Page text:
At the time I wrote my last no-job post, I was feeling really down. Now I’ve moved into a much more distanced and objective state of mind, and I truly wonder how it is that I haven’t even gotten an in-person interview.* The unemployment rate in my metro area is about 1% lower than the national average, and both are declining steadily. We all know a college degree doesn’t count for much anymore, but that’s okay: I have a PhD, which you’d think would at least qualify me for an entry-level position. And for every job I apply for, I know I could do the work. And yet no one is responding to my application materials — or even to recommendations from others, which is the thing that’s definitely supposed to get you in the door. I applied to one job a few weeks ago and had two contacts write to the higher-ups in the organization to recommend me. You’d think that would at least get me a phone screen, but I haven’t heard a word. And this is no giant corporation; it’s a modestly-sized nonprofit.
As I mentioned in my last post, the person we hired at our nonprofit doesn’t know her way around an Excel document, but she has a full-time job. What is it about me, or my resume, or my cover letter, or any combination of factors, that I can’t even get an interview?
I hate going to giant networking events that are held for the sole purpose of networking. Not only does it scrape against my introverted nature like a butter knife on a dinner plate, but out of all of these events I’ve only met one person who’s turned out to be a useful connection (and this was at an alumni event, where, I think, people are automatically more invested in each other). The only way anyone is going to want to help you out is if they know (and like) you, and you don’t get to know people at these events. My partner thinks it might be a better, less exhausting use of my time to find social meetups and make personal, rather than professional, acquaintances with people who might actually develop an interest in helping me. Does anyone have any experience to report on this?
It’s a strange situation: financially speaking, I don’t need a job. My partner makes enough to support us both right now. My undergraduate student loans, deferred for 6 years of grad school, are still deferred (though cheerfully collecting interest) while I’m unemployed. I’m getting a little something every two weeks from unemployment insurance, so my bank account isn’t empty. All I’ve had to pay was insurance (my partner loaned me the money), and that will last me until Obamacare kicks in and I can get insured for a lot less. I’m not in a position where I have to try for a barista job (which I also probably wouldn’t get because I don’t have any retail or restaurant experience, and I also don’t like coffee). This is wonderful because it means I don’t have to stress (too much) about money, and I don’t have an urgent need for a just-pay-the-bills job. It is also terrible, because it makes me feel like a housewife (something I’ve never wanted to be), and I have neither the children nor the inclination to cook to justify it to myself. I haven’t earned any money since March, and I feel like a massive resource drain. My volunteer work keeps me motivated, and there’s always something I could be working on, but then I step back and think about how it’s not earning me any money, which makes me feel like I should be doing something more directly job-search-related, but then I find I don’t have the motivation for that, because what’s the point of another resume when no one’s going to pay any attention to it, and then I “take a break” and binge watch police procedurals on Netflix.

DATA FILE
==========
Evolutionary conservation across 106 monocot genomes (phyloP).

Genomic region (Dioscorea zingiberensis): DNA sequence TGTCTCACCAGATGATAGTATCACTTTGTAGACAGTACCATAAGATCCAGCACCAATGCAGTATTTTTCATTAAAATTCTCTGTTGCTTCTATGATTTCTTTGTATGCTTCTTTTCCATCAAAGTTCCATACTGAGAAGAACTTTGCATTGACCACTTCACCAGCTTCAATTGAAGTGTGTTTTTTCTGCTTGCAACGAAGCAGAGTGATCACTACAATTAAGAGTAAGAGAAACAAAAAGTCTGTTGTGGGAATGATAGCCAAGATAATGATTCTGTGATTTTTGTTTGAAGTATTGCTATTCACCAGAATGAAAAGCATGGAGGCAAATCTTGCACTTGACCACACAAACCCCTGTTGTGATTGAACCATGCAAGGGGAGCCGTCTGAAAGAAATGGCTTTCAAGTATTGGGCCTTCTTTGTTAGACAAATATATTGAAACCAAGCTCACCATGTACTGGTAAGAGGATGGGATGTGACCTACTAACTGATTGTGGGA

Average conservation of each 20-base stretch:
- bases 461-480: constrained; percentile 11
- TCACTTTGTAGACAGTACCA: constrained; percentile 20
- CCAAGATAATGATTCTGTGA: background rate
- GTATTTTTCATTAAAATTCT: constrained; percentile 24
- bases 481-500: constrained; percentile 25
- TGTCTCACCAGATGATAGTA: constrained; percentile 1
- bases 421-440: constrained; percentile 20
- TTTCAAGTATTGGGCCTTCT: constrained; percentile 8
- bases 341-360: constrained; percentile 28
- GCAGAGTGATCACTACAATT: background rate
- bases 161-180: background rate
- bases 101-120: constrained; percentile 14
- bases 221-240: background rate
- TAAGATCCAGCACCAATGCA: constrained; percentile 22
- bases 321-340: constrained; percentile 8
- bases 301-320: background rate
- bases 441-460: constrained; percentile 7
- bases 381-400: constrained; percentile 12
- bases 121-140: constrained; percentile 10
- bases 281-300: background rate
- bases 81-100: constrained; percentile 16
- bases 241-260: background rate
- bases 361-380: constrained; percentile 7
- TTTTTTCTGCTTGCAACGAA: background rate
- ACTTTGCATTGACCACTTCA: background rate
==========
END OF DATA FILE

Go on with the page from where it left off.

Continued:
Right now I’m reading Americanah by Chimamanda Ngozi Adichie (and you should, too; it’s very good and, incidentally, very appropriate for a post-academic audience). One passage hit extremely close to home, despite the fact that it describes a Nigerian immigrant to America who is looking for a part-time job while attending college:
Each time she went to a job interview, or made a phone call about a job, she told herself that this would, finally, be her day; this time, the waitress, hostess, babysitter position would be hers, but even as she wished herself well, there was already a gathering gloom in a far corner of her mind. “What am I doing wrong?” she asked Ginika, and Ginika told her to be patient, to have hope. She typed and retyped her resume, invented past waitressing experience in Lagos, wrote Ginika’s name as an employer whose children she had babysat, gave the name of Wambui’s landlady as a reference, and, at each interview, she smiled warmly and shook hands firmly, all the things that were suggested in a book she had read about interviewing for American jobs. Yet there was no job. Was it her foreign accent? Her lack of experience? But her African friends all had jobs, and college students got jobs all the time with no experience. […] She began to think more about her mother’s devil, to imagine how the devil might have a hand here. (pp. 146-47)
What I take away from this is that it is as hard (perhaps harder) for me to get a job as it is for someone on a student visa who can’t legally work in this country. And that sentence about the devil makes me think that if I were still going to church, I might not be in this position, because my church community would be invested in helping me find a job.
*Unless you count the brief in-person screening at the one staffing agency out of eight that responded to my application, and which hasn’t followed up with me since then. I also had two phone interviews, one of which came to nothing, and the other seems to have fizzled out — they may get back into hiring mode eventually, but it’s nothing I can plan on. Back to top